Silchester Co
In January 1828, the Duke of Wellington purchased the Manor of Silchester from his
Father–in–Law, Lord Longford. In the Schedule to the Deed of Release the Manor is
described as being co–extensive with the Parish, and that the Common and Waste
Lands contained about 200 acres. It is perhaps significant that until the purchase by the
Duke of Wellington, no Lords of the Manor had been resident in – or anywhere near –
Silchester since the fifteenth century. Thus there would be a greater likelihood of
assarting and the building of rough dwellings without any hindrance. The Duke and his
Successors took a closer interest in what was happening on the Common. In 1903,
evidence was given in a case brought against a Freeholder for encroachment that the
Common was, and had been, regarded as Waste of the Manor. Silchester Common was
fortunately spared the land use changes of the 18th and 19th Century Enclosure Acts
which, together with more recent developments, destroyed so many of the
neighbouring Commons and heaths.
In 1965, under the Commons Registration Act, Silchester Common was registered as
common land, as an area of 164.67 acres. Rights of Common were registered for 29
properties on or beside the Common, and these include Rights of Estovers, Turbary,
gravel extraction and grazing for various animals, namely cows, horses, donkeys,
geese, goats, ponies and pigs.
On 22 April 1970, a Scheme of Management for Silchester Common was approved by
the Minister of Housing and Local Government under the Commons Act 1899. This had
been drawn up by the then Basingstoke Rural District Council in consultation with the
Duke of Wellington’s Estate. At the same time a set of Byelaws was passed,
subsequently amended in 1978. As the delegation of this Scheme of Management to the
Parish Council was being considered in 1972, a Common Committee was set up to act
as an advisory body to the Parish Council. Eventually in November 1972, a Resolution
was passed by Basingstoke Rural District Council for the Delegation of Powers to the
Parish Council, with the exception of the powers requiring the approval of the Lord of
the Manor and the Secretary of State for the Environment, also excepting Regulation 4,
which covers encroachment.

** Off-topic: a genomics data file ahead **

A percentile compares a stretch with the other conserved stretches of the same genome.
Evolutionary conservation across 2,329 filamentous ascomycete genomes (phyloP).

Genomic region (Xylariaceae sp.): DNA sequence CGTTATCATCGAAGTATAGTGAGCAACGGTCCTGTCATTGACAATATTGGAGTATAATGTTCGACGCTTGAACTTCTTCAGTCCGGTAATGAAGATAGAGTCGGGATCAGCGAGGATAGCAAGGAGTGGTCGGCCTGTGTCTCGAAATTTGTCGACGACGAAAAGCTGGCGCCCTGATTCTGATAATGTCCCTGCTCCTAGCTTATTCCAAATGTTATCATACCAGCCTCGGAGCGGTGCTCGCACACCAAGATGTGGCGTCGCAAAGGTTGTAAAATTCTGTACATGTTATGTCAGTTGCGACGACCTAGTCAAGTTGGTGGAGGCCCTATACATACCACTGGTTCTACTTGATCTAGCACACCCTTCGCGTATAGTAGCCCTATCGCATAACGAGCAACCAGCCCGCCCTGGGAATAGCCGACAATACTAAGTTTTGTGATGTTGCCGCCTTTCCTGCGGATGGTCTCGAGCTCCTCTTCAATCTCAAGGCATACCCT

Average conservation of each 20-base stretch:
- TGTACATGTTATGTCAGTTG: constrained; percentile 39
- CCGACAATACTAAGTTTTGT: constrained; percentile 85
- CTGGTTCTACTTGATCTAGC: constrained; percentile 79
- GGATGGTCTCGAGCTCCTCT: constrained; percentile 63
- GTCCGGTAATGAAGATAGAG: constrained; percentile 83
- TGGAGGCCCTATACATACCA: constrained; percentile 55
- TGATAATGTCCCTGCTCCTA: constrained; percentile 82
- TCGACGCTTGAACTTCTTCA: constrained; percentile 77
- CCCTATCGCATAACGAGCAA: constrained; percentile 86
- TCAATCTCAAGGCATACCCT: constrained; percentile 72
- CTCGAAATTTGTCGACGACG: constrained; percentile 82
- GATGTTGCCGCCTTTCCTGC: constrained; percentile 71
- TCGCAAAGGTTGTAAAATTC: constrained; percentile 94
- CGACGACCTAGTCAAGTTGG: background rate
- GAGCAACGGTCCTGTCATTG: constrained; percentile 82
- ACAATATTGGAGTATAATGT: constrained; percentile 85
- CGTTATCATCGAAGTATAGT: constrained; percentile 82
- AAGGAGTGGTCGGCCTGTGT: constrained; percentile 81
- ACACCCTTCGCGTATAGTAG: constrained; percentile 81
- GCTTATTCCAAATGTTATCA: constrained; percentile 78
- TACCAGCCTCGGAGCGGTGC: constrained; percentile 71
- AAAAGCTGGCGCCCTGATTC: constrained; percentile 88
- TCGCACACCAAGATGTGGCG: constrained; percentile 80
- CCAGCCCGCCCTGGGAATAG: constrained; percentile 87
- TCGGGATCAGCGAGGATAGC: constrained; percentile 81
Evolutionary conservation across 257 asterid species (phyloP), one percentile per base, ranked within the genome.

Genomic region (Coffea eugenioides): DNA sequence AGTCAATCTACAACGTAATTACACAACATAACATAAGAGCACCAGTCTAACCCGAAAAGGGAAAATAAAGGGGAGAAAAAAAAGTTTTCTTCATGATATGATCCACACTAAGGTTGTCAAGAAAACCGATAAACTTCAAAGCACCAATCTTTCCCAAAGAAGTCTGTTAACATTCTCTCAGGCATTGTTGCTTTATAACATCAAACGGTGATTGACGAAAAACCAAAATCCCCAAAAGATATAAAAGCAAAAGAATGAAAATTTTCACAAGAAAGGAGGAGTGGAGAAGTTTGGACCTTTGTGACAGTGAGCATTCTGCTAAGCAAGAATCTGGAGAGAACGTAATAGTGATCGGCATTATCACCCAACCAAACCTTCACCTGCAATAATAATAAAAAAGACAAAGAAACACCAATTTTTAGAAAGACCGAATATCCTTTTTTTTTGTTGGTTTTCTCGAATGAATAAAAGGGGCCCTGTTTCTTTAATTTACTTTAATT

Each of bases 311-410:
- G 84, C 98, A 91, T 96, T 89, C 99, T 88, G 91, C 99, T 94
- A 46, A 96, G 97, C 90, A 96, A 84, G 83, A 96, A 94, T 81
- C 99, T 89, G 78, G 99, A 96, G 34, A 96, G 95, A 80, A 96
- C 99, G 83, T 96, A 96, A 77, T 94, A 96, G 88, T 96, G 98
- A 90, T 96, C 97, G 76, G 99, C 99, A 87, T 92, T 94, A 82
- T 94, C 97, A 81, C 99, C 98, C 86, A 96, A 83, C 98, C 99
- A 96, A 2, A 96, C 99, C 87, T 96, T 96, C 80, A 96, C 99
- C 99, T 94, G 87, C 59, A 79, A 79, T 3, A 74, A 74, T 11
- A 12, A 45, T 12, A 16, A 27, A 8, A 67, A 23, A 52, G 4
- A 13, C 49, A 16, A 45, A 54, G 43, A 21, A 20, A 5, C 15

The Duke of Wellington decided to sell his Silchester Estate, and it was first auctioned in
December 1972. After passing through a number of hands, the portions of the Estate
containing the Common were bought by John Cook, who offered the Common to the
Parish Council in January 1978. In May of that year the Parish Council became the legal
Owners of Silchester Common.
i. Status. Silchester Common is part of an extensive Site of Special Scientific Interest
(SSSI), National Grid reference SU 615 608, first notified in 1951(Figure 4). Also
included in the SSSI are Pamber Forest (declared a Local Nature Reserve in 1980),
Upper and Lower Inham’s Copse, Lordswood and several adjacent unspoilt meadows.
The SSSI covers an area of 306.8 ha (758.1 acres) and is one of the largest tracts of
semi–natural countryside left in north Hampshire. The status of the Common requires
the Parish Council to obtain consent from English Nature (formerly the Nature
Conservancy Council) before management works or any other activities are carried out.
ii. Geography. The village of Silchester lies roughly at the centre of a triangle
comprising the towns of Reading, Newbury and Basingstoke. It is very close to the
County boundary between Hampshire and Berkshire, the neighbouring Parish to the
north, Mortimer West End, representing the curious bump in the Hampshire boundary.
The population of Silchester is about 1,100, and the village covers some 769 ha.
Silchester is best known for its Roman associations, starting as the tribal capital of the
Atrevates and becoming Roman “Calleva”. The walled site has been preserved because
it was abandoned at the end of the Roman period in the early 5th Century, and was not
reoccupied by the Saxons or any later inhabitants. Only the 12th Century Church and
the Manor Farm lie within the Roman walls.
Silchester Common covers approximately 69 ha, the highest part lying around the 100
m contour line. On its south–western side, Silchester Common is bounded by Pamber
Forest, an ancient Royal Forest. As can be seen from the maps in this report the
Common is shaped like a funnel in the south, such funnels being a characteristic of
ancient commons. The funnel is part of the Parish’s only bridleway, which emerges by
Silchester Brook on the Burghfield – Basingstoke road.
The main watercourse in the Parish is Silchester Brook, which rises in Tadley and flows
through the northern part of Pamber Forest before meandering alongside the bridleway
and then through the village. It is joined by a number of small streams and eventually,
as Foudry Brook, joins the River Kennet to the south of Reading.
iii. Geology. Geologically, Silchester Common lies in the Thames Valley of north
Hampshire. Most of Silchester Common lies on an outcrop of Plateau Gravel, but the
lower part of The Common and Lords Wood are on the Lower Bagshot Beds (Figure 5).
The Bagshot Beds tend to be horizontal, and because of the formation of hardpan, a
capping of gravel and various other factors, characteristically level plateaux with steep
edges develop – seen on Silchester Common where the ground falls away sharply to the
south. The soils of the Bagshot Beds are usually poor and sandy, as on the Common